When we booked this stay (30 June-4 July 2016) on the MS Michelangelo for the six of us (two seniors, two middle-agers and two teenagers), it was after a lot of research on Venice hotels and convenience. We wanted to be near the water, close to St. Mark's Square and have convenient transfers to-from the airport. We knew the Michelangelo clientele would be predominantly European and that English would be a second-language rather than primary for shipboard activities. Also, the cuisine would be focused toward European versus American tastes. For us, these were plus factors. Embarkation-Debarkation. Coming from the airport our transfer driver was able to drive directly to the Michelangelo which was docked for embarkation-debarkation at a side quay (San Basilio) next to the main cruise terminal. We arrived at 11AM and dropped off our luggage. We then went on a walking tour along the main canal, stopping for lunch along the way at a sidewalk bistro. About 3PM we were back at the ship and got a quick nap before the ship left the San Basilio quay for the 30-minute trip to the primary docking site near the Arsenale vaporetto station. The ship remained here (except for a three-hour lagoon cruise) until the fourth-day trip to Chioggia. From Chioggia the ship sailed directly back to the San Basilio quay for final night and passenger debarkation the next morning. We skipped the scheduled excursion to Padua, opting instead for the tranquility of the Chioggia-to-Venice cruise. The Cabin - Small, to say the least. It was functional and spotlessly clean, which were the most important things to us. Time spent in the cabin was minimal at best, as Venice sightseeing filled most hours of the day. The cabin is 220VAC, so bringing a plug-in converter for 110VAC devices is a must. The beds were much more comfortable than I expected. Shipboard Activities - Very few entertainment activities, but none really needed. The draw is Venice, not shipboard entertainment, and the docking location made having access to Venice sights very convenient. Venice at night is beautiful and deserves some time to experience it. There were crew performances and a fabulous local entertainer (singer/clarinetist) for evening onboard entertainment. The Shipboard Food. Breakfast was a European-focused buffet, and Americans expecting piles of crispy bacon, American-style scrambled eggs and such are in for a culinary shock; as European breakfasts involve different items (cold cuts, cheeses, fruits, etc.) preferred by Europeans. The breakfast baked goods were superb, and my grand-daughters devoured the croissants and rolls. Lunch and dinner were set-menu three course affairs, and even if a person only ate two of the three courses (tastes and expectations vary), the food was good and plentiful. We can't complain about the shipboard food at all, but we also had a couple meals at Venetian restaurants for the sheer fun of it. Crew. The crew:passenger ratio is roughly 5:1. About half of the crew were fluent in English, with most having some basic English skills. The captain, purser and cruise director were personal, very accommodating and helpful, more so than I have experienced on the "big boat" cruises. The waitresses and bartenders were wonderful, always smiling (real smiles, not the phony industrial type!) and kind. They all seemed to really care about what they do and to do it well. Special note. Our group included two teenagers who were under the legal "alcohol" age. At both "captain's events" there were specially-made alcohol-free drinks already prepared and served to them (and a couple other youngsters onboard) which looked exactly like what the adults received, so when drinks were served the youngsters were not left standing there empty-handed. This attention-to-detail to insure all passengers regardless of age were fully considered and included is something I have not seen at "captain's events" on "big boat" cruses, and it was very appreciated. High marks to CroisiEurope for having this insight. Summary. Hindsight being 20:20, we would still have made the same choice. For folk who are relatively self-sufficient tourists the Michelangelo has all that's needed. For those non-Europeans who demand things (especially the food) be "exactly like back home" while supposedly experiencing Europe, they won't be happy. We (six Americans) came to Venice and the MS Michelangelo for a European-immersion vacation, and the CroisiEurope staff fulfilled every expectation. The Michelangelo is indeed a floating hotel which occasionally cruises the area. Despite the limited cruising, having the convenience of shipboard meals when we didn't want to dine "ashore" made things easier. The reception/concierge service was exceptionally efficient the couple of times we needed it, and the ship's primary docking location couldn't have been much better located. CroisiEurope has made us very satisfied, and probably repeat, customers. Read Less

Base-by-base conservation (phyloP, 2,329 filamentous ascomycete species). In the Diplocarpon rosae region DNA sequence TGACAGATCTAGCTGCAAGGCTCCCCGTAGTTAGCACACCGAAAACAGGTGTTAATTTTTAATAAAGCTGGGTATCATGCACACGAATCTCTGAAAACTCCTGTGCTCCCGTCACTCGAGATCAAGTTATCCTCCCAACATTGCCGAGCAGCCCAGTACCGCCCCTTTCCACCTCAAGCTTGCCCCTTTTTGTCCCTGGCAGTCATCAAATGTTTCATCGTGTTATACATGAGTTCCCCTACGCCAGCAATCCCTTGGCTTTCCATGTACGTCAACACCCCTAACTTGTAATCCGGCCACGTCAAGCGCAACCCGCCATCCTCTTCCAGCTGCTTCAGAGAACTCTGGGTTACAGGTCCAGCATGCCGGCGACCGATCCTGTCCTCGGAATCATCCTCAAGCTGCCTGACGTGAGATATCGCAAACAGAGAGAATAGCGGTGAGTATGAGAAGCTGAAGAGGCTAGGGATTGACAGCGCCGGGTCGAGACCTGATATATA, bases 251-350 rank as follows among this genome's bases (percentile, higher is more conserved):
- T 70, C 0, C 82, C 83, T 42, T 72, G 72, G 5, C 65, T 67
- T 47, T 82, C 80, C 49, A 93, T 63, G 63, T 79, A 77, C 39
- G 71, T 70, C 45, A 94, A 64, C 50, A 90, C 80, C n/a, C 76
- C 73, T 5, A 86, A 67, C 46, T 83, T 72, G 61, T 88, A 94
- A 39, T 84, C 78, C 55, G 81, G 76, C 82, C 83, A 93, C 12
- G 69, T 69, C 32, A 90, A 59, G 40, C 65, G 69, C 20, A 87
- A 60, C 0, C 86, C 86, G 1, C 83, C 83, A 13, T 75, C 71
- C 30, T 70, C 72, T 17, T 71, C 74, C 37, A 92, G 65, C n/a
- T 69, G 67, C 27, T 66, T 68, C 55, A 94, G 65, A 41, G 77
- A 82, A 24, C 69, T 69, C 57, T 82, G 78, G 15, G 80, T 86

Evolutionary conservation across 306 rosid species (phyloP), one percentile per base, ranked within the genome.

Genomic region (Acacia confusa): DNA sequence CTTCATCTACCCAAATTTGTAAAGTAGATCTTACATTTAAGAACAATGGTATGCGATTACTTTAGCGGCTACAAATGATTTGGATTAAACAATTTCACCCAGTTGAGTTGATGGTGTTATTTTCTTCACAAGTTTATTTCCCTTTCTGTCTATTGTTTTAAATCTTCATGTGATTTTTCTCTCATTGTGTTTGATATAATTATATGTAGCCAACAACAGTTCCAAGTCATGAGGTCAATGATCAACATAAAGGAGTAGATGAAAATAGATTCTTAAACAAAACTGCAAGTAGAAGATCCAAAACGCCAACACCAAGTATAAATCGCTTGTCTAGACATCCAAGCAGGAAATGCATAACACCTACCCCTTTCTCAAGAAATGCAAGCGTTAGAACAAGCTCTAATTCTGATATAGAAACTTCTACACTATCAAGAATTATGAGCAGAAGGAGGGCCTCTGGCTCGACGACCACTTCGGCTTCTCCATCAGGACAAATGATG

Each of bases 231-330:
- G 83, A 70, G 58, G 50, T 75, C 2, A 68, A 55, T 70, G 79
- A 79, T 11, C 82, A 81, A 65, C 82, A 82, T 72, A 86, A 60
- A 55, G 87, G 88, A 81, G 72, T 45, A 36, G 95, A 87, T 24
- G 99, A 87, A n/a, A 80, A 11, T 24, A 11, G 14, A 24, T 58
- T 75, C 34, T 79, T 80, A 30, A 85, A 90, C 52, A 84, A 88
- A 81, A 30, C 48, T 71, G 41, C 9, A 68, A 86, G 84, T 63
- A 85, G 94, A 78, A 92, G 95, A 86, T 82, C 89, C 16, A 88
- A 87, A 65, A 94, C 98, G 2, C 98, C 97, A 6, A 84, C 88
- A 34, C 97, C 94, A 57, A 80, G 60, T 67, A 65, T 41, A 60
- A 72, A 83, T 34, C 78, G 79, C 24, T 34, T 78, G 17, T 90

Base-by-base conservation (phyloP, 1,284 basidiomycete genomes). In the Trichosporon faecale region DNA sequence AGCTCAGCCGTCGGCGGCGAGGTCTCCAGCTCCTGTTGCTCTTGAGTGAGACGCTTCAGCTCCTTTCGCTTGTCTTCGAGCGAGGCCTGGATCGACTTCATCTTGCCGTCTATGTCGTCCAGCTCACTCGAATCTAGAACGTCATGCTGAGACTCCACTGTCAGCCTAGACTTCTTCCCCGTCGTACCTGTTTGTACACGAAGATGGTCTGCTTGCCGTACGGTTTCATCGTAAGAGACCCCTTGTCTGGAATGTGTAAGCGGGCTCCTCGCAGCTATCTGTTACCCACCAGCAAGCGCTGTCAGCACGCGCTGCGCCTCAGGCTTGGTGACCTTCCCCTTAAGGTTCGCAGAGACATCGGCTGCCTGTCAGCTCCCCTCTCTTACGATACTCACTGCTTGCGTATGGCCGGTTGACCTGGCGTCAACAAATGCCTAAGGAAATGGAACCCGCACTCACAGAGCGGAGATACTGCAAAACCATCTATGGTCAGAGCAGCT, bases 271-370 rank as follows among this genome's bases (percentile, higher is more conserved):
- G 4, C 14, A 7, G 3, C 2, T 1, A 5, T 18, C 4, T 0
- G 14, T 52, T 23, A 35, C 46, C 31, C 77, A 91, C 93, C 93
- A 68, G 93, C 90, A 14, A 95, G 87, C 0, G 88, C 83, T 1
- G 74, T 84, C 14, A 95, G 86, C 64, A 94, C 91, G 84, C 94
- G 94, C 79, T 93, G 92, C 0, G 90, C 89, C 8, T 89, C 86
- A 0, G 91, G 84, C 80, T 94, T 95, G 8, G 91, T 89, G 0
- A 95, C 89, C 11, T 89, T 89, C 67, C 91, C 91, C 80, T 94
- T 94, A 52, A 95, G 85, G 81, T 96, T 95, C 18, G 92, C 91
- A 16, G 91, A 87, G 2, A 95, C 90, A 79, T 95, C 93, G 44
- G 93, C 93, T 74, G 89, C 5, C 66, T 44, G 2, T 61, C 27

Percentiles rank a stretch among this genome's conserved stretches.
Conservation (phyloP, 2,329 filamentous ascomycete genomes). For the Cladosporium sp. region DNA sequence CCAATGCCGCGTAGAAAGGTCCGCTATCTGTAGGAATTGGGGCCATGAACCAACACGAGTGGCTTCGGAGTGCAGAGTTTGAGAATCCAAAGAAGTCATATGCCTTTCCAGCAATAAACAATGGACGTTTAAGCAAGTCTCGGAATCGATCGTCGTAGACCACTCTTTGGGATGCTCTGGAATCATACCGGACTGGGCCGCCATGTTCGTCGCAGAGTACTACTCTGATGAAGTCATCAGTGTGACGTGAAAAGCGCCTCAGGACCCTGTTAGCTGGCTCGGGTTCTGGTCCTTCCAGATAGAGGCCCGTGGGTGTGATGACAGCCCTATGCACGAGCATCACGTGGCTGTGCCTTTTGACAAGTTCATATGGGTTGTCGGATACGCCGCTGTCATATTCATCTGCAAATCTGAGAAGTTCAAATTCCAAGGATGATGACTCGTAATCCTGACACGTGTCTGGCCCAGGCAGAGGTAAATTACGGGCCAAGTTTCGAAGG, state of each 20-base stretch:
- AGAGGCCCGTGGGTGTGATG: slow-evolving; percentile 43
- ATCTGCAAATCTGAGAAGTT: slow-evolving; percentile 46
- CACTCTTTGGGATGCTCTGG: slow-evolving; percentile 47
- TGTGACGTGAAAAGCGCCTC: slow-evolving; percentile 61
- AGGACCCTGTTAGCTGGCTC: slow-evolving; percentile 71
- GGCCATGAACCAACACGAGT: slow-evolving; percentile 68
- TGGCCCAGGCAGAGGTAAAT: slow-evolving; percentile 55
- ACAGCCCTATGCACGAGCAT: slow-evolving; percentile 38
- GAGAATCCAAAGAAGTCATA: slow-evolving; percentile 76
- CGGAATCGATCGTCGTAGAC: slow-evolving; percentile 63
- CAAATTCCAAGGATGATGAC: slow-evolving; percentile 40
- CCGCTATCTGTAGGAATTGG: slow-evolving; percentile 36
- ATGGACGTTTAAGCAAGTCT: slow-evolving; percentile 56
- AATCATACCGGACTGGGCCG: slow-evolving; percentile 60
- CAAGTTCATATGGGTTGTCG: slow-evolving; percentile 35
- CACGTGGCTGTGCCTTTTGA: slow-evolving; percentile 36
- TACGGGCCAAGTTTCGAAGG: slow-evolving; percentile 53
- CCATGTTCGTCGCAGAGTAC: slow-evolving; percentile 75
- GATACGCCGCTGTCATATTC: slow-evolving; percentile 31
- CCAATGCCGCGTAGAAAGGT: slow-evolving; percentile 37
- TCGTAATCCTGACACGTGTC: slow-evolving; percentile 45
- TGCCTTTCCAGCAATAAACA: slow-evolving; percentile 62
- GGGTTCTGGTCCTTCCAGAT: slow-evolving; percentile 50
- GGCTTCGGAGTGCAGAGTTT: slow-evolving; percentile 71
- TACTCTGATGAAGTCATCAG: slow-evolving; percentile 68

21 Helpful Votes